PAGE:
Volkswagen Golf: A wagon that will help VW set things right
31 Dec 2016 - 13:06
Warren Brown | The Washington Post
It is my nature by religious training and faith to forgive offenses when contrition is offered and genuine remedy is proposed to set things right.
In that regard, I personally accept Volkswagen's apology for its ruse to deceive the world's environmental protection agencies and the company's millions of retail customers with a clever trick to cover up ruinous diesel emissions.
I neither expect nor urge everyone - dealers, suppliers, retail customers - to accept VW's contrition or its proffered compensation. VW made a terrible, costly mistake - one that hurt and embarrassed the company as well as its many fiercely loyal retail buyers.
What is set forth here is my personal forgiveness based on what I think are the company's sincere efforts to make amends and fix what is broken - largely by offering now excellent products such as the 2017 Golf Alltrack TSI SE all-wheel-drive wagon.
I do not know if the Golf Alltrack TSI SE, a gasoline vehicle, is included as a possible replacement vehicle in VW's proposed $1.2 billion compensation fund going to retailers and, ultimately, to the company's retail buyers worldwide.
If it is not included, it should be - with corporate grace, assuming there is such a thing, and a sincere, practically workable promise that the company will do whatever it can to support the gasoline Golf Alltrack's now apparent excellent quality with any technical fixes, if needed.
It is a good, reasonably affordable compact wagon, one that should be included as a palliative in any plan to help disgruntled customers who are burdened with the costs of paying for faulty diesel vehicles that are threatened to be additionally fined for dirty exhausts every time they visit an emissions station.
The gasoline Golf Alltrack TSI SE driven for this column won't please everybody. Diesel lovers, particularly those who were forced to climb out of what they thought was a nifty Golf diesel, might not like it.
But there are benefits. The Golf Alltrack, with an optional six-speed automatic transmission, which can be operated manually, gets an average of 25 miles per gallon city-highway. It can get nearly 32 mpg if driven at legal highway speed limits. The standard six-speed manual transmission can deliver a few miles per gallon more.
Although motivated by a turbocharged (forced air) 1.8-liter four-cylinder engine - turbos often use premium - this one normally takes regular grade fuel and does quite well with that. The Golf Alltrack TSI's direct-injection four-cylinder engine delivers a quite-adequate 170 horsepower and 199 pound-feet of torque. It fits and handles nicely on the highway and is equally at home - more so actually - in congested city traffic.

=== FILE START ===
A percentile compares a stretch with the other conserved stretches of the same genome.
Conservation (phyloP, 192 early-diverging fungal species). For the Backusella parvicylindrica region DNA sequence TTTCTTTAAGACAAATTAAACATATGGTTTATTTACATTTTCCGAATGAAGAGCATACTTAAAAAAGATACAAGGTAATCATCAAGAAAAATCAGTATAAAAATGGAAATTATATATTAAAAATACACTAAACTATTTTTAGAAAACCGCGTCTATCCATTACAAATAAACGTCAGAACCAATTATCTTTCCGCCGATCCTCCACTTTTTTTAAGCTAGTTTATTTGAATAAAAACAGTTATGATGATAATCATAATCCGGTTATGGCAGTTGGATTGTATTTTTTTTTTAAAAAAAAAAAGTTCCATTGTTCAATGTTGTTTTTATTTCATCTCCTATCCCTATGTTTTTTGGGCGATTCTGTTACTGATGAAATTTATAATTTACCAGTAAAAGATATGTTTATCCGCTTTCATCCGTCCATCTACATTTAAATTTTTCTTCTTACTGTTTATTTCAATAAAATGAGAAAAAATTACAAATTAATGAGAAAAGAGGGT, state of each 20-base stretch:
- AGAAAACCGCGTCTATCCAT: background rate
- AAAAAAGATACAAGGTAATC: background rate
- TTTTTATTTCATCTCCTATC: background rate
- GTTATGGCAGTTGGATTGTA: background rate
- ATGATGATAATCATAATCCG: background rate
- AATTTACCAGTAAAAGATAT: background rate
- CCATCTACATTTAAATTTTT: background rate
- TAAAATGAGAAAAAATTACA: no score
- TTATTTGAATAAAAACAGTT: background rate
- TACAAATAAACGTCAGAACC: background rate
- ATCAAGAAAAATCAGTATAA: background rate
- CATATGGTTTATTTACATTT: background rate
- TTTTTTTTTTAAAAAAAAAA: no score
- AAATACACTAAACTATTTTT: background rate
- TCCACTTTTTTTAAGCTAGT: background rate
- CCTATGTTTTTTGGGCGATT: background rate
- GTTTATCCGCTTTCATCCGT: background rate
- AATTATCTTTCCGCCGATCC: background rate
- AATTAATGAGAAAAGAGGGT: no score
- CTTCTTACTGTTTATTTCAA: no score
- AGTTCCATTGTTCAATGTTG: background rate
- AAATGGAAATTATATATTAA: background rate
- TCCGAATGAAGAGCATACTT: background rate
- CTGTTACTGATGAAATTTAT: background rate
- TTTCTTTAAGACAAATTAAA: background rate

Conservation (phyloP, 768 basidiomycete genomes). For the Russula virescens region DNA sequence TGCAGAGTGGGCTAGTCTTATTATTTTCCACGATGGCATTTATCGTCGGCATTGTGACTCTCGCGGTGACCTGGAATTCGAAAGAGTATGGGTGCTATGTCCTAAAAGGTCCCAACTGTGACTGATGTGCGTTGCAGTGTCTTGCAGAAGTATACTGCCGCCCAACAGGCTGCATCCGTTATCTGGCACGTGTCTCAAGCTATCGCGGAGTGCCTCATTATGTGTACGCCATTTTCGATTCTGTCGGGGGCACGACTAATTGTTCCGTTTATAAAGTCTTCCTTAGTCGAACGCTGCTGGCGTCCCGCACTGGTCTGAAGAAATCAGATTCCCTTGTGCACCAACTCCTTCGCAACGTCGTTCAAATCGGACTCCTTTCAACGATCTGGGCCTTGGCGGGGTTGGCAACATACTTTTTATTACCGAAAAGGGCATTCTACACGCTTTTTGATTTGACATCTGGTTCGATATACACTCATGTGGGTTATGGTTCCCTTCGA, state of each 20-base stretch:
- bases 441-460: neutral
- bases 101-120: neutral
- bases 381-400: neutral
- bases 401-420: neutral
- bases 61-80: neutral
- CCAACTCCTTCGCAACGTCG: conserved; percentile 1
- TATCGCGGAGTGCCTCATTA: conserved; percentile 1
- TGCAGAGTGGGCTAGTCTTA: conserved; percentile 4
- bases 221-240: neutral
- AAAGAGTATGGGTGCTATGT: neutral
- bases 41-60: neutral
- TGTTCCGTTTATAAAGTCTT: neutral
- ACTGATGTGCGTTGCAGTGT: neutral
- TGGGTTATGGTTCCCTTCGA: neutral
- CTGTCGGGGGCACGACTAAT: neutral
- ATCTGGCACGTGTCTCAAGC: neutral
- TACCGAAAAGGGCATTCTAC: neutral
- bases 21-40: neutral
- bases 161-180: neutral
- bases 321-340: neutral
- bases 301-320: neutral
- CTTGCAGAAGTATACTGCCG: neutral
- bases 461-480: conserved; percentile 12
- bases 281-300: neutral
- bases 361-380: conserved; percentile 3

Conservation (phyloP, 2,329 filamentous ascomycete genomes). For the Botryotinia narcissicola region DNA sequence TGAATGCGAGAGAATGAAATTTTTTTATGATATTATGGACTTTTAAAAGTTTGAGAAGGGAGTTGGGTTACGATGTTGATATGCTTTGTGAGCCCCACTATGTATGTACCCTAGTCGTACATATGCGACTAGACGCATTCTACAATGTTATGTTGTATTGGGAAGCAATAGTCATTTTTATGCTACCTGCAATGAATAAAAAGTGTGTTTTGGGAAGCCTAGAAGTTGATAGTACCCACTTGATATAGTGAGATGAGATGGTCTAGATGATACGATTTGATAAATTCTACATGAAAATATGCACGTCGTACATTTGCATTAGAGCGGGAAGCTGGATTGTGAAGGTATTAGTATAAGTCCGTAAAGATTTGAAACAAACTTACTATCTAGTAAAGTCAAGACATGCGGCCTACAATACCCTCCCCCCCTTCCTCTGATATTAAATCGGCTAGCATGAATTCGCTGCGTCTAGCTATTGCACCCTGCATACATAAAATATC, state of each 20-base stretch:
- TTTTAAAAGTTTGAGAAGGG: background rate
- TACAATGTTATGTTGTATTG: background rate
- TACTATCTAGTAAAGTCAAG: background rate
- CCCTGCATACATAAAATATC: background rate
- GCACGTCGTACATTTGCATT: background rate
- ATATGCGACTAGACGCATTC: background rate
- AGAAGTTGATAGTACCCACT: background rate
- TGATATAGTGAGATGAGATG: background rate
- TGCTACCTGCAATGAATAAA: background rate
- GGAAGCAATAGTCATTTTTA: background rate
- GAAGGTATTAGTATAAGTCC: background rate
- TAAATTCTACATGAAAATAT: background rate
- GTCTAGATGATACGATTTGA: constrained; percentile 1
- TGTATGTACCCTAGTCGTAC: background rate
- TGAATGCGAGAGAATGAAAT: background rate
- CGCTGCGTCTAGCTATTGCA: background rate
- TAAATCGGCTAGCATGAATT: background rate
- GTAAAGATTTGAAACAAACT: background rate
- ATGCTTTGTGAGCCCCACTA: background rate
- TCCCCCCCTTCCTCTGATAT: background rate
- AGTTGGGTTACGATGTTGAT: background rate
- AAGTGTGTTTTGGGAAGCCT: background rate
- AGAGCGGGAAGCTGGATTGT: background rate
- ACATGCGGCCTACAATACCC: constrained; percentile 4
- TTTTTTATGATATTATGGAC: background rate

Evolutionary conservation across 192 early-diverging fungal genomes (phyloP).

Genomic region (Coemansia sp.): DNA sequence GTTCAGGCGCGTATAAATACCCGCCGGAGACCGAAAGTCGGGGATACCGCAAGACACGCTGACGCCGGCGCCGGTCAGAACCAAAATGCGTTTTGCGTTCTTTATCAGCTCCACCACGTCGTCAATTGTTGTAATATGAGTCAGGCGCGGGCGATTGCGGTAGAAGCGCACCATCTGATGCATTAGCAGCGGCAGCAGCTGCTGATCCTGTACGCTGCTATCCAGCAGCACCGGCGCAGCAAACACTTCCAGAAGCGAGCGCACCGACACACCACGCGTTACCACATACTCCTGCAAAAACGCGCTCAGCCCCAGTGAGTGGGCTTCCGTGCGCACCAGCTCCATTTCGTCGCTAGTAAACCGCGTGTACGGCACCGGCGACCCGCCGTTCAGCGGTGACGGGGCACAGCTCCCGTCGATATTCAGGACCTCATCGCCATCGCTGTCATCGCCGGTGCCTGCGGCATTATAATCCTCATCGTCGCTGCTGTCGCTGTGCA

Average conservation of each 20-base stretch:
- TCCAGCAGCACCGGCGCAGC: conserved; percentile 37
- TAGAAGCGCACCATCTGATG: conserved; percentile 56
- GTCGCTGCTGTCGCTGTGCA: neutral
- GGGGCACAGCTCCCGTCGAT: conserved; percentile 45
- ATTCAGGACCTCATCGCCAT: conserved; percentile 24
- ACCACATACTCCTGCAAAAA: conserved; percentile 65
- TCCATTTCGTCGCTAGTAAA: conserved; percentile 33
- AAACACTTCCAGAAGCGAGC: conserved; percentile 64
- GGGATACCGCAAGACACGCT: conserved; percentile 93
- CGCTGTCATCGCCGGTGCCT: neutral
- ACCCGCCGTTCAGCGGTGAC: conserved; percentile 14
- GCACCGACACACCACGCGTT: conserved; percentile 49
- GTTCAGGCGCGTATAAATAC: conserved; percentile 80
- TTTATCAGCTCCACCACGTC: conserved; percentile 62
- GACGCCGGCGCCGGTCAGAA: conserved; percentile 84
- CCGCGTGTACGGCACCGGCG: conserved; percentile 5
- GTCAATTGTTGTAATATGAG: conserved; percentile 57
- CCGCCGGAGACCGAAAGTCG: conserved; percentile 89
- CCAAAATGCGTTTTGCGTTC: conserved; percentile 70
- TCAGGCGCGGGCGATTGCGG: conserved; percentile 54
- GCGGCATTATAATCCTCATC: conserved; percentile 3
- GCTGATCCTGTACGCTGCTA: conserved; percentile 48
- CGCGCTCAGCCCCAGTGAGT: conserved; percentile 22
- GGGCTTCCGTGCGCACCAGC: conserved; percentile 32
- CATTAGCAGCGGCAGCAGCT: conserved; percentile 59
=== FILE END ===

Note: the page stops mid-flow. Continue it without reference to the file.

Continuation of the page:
It is not a race vehicle and was never designed or meant to be. It is a solid, compact wagon - safe, comfortable and reliable for small families of moderate to middle income. It will get them where they have to go - easily posting speeds of 65 or 75 miles per hour where allowed - without worrying about what will happen to them and their wagon on those occasions when they visit an emissions station.
It is a good piece. It is too bad VW did not spend as much on this one as it did on diesel emission trickery.
It is quite simple really. Most of us aren't interested in seeking bloody revenge. We don't want a war or to see someone suffer after they've made and admitted a mistake and are trying to put things right.
We just want to be treated fairly. We want to pay for what we thought we bought. We don't want to be laughed at as money is leaving our pockets. We don't want to feel like fools.
VW would be wise to include the sturdy, efficient Golf Alltrack TSI in its proposed compensation fund. It would be wiser still to add more standard advanced electronic safety equipment - adaptive cruise control, park distance control, autonomous emergency braking, bi-xenon headlamps with high-beam control and lane-departure warning - to the package.
Sure, that will cost VW more money. But it will make more customers happy. Now is not the time to play marketing games. It is time - past time - to say "I'm sorry" and mean and show it.
Nuts & Bolts
2017 Volkswagen Golf
Bottom line: Get back to the business of selling vehicles people trust and love, Volkswagen. The 2017 Golf Alltrack TSI is a good start. Put as many of them in customer hands as possible. The compensation fund seems a good conduit.
Ride, acceleration and handling: Good marks in all areas - "good" meaning perfectly likable for people who want to get from Point A to Point B while obeying posted speed limits.
Head-turning quotient: It looks good on any school or church parking lot.
Body style/layout: A front-engine, all-wheel-drive with the compact wagon.
There are three trim levels - TSI SE, TSI S and TSI SEL. Stop playing games, VW. Load the SEL package into the SE as standard equipment. That is what people want.
Engine/transmission: This comes with a turbocharged 1.8-liter, 16-valve, direct injection gasoline engine with variable valve timing. A six-speed manual transmission is standard. A six-speed automatic that also can be operated manually is optional.
Capacities: Seating is for five people. Cargo capacity with all seats in place is 30.4 cubic feet. Maximum cargo capacity is 66.5 cubic feet. The fuel tank holds 1.5 gallons of gasoline. Regular grade is okay.
Real-world mileage: I averaged 30 miles per gallon in highway driving.
Safety: Standard equipment includes ventilated front disc, solid rear disc brakes; four-wheel anti-lock brake protection; emergency braking assistance; side and head air bags; turn-signal mirrors; stability and traction control; front fog driving lights.
Pricing: The gasoline 2017 Golf Alltrack TSI SE with all-wheel-drive starts at $30,530. Price as tested is $31,350, including $820 in factory-to-dealer shipment costs. You can bargain.